An Eastside tech executive has been taken into custody for allegedly seeking over $5.5 million in Paycheck Protection Program (PPP) loans and laundering the proceeds.
According to a release from the U.S. Department of Justice Attorney’s Office for the Western District of Washington, the 48-year-old Clyde Hill man Mukund Mohan was charged with a criminal complaint of one count money laundering and one count wire fraud.
The criminal complaint alleges that Mohan fraudulently sought these Coronavirus business relief loans for six different companies, providing altered documents and tax findings and making various misleading statements about staffing and ownership of the businesses. From April to June, Mohan submitted eight loan applications to five different financial institutions.
Four of these companies were not registered with the Department of Revenue nor had a business license. One company, Zuput, was registered for a business license around the same time Mohan uses it to apply for a PPP loan. There is no record of these companies paying any employee wages. The sixth company, Mahenjo, was purchased by Mohan recently and had not been in operation or had employees from December 2018 to May 2020, although Mohan’s application indicated it paid $2,376,500 to employees in 2019.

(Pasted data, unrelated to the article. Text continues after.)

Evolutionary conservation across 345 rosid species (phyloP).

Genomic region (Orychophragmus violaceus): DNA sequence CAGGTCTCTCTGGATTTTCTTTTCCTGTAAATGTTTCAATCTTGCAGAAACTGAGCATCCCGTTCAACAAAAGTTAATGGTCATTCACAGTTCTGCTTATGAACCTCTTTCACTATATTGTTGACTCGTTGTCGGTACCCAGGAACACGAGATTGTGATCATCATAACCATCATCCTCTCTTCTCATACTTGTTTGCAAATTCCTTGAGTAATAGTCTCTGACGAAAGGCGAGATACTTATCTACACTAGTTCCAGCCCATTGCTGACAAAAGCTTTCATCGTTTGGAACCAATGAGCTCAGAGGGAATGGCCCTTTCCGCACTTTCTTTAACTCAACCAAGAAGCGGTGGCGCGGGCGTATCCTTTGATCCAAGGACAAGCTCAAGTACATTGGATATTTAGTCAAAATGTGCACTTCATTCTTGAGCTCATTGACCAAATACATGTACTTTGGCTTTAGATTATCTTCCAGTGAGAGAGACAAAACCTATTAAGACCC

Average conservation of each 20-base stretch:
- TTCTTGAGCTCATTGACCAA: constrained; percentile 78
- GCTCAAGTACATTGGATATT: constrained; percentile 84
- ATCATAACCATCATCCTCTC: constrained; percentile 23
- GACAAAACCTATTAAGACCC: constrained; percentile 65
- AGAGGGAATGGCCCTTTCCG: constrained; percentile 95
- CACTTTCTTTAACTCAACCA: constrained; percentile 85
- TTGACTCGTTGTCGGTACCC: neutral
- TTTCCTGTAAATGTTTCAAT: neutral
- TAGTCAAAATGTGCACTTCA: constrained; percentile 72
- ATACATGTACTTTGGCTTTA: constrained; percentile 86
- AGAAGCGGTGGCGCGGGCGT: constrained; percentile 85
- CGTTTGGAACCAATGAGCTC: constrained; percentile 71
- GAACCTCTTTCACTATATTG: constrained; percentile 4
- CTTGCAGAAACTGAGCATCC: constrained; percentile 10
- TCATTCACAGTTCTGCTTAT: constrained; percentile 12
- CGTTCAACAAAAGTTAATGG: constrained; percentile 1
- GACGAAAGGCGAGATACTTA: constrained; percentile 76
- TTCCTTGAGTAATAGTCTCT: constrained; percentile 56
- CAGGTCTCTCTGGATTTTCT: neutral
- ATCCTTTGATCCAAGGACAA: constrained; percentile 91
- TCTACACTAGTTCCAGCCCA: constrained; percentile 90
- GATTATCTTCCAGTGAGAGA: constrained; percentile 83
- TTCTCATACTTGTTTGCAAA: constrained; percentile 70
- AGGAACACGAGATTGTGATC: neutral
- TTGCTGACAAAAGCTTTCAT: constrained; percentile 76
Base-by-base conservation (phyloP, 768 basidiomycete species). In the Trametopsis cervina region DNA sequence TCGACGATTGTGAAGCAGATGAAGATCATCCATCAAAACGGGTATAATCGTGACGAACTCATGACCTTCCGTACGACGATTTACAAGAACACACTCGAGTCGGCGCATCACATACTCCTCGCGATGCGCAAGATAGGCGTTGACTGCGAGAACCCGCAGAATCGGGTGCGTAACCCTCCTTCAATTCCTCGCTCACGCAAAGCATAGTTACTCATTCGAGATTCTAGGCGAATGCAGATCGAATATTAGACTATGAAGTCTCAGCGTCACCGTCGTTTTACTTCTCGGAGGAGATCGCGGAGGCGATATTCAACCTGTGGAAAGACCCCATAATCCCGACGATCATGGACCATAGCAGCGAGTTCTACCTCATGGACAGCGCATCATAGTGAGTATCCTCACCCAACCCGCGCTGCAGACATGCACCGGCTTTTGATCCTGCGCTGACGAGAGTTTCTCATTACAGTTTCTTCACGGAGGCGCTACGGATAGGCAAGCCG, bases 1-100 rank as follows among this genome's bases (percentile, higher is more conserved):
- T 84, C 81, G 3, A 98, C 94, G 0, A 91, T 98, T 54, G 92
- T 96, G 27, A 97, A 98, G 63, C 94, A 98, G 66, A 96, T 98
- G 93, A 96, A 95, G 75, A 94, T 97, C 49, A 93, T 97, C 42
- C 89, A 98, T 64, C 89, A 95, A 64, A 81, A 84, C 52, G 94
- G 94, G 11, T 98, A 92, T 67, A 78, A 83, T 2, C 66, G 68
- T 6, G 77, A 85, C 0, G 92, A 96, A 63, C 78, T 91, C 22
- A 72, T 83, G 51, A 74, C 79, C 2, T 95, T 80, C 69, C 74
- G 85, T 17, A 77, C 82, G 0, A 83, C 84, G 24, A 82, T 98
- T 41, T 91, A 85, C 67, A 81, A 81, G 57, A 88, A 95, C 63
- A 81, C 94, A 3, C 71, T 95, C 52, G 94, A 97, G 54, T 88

The complaint further alleges that Mohan transferred at least $231,000 in fraudulently-obtained loan proceeds to his personal brokerage account for his personal benefit.
The CARES Act is a federal law enacted on March 29, designed to provide emergency financial assistance to the millions of Americans who are suffering the economic effects caused by the COVID-19 pandemic. One source of relief provided by the CARES Act was the authorization of up to $349 billion in forgivable loans to small businesses for job retention and certain other expenses, through the PPP. In April 2020, Congress authorized over $300 billion in additional PPP funding.
The PPP allows qualifying small-businesses and other organizations to receive loans with a maturity of two years and an interest rate of 1%.